Activist filmmaker Michael Moore has called it again. He was one of the very few pundits to predict Donald Trump’s elevation to the White House in 2016, giving him major creds for political soothsaying, and back in June, in his podcast The Rumble, we listened to him forecast Trump’s October surprise. Here’s how it ran: on October 25th the President goes on national television, announces a COVID-19 vaccine has been perfected on his WarpSpeed watch, and has himself shot up on live TV, scoring his highest ratings ever. The syringe will of course contain nothing but salt water.

This brilliant strategy seems more and more probable, and given the appalling kowtowing that’s been displayed in recent weeks by Stephen Hahn, the head of the US Food and Drug Administration, the agency empowered to approve all medications, it looks like the Trump team might pull it off. The risk of premature approval is so great that the vaccine companies have felt compelled to issue a statement swearing they won’t rush the science in requesting authorization, and both Hahn and senior FDA officials have had to say they won’t rush the science in bestowing it. But if Trump does get to carry out his stunt, in addition to being medically risky – that’s never fazed him – the timing has to be perfect. He has to be sure the real vaccine won’t be injected into any real people until after the election, because a monkey wrench will immediately land in the works.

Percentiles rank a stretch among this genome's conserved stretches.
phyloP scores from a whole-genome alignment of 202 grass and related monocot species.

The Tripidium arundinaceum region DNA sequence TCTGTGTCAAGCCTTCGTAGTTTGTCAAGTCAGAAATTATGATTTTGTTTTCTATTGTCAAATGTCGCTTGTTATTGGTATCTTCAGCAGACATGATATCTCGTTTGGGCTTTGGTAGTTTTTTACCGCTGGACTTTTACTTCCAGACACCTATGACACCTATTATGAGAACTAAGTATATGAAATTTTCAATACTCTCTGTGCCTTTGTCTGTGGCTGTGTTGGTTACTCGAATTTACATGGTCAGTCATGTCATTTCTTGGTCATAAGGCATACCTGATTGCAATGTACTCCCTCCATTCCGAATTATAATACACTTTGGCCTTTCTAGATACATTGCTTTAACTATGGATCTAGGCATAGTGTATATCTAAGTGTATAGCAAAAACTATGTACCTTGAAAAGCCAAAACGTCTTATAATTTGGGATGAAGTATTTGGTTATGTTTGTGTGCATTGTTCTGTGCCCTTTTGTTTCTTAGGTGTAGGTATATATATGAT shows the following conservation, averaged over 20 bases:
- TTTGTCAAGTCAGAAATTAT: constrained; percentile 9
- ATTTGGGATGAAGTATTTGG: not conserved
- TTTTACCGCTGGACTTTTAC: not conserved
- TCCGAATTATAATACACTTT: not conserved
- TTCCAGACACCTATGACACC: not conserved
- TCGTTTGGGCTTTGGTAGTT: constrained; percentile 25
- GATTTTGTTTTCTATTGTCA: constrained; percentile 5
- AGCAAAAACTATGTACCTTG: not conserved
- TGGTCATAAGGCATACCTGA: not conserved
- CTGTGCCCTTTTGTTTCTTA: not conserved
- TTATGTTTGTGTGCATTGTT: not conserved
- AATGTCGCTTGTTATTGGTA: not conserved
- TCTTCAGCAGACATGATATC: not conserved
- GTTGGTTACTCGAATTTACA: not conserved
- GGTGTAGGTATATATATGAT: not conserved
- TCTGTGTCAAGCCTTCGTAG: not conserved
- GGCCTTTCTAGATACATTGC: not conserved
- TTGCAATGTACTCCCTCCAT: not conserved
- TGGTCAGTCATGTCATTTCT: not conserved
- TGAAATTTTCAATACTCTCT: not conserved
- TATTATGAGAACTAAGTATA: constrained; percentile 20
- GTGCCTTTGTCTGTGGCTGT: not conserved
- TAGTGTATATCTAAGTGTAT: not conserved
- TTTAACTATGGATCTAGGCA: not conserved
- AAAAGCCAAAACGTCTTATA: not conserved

How so? A personal story: nowadays people who need to be vaccinated against typhoid fever usually just swallow a few benign capsules. But I’m old enough to have gotten the previous incarnation of the typhoid vaccine, a shot in the arm that laid me up in bed for 24 hours, staring up at the ceiling alongside my similarly indisposed ex.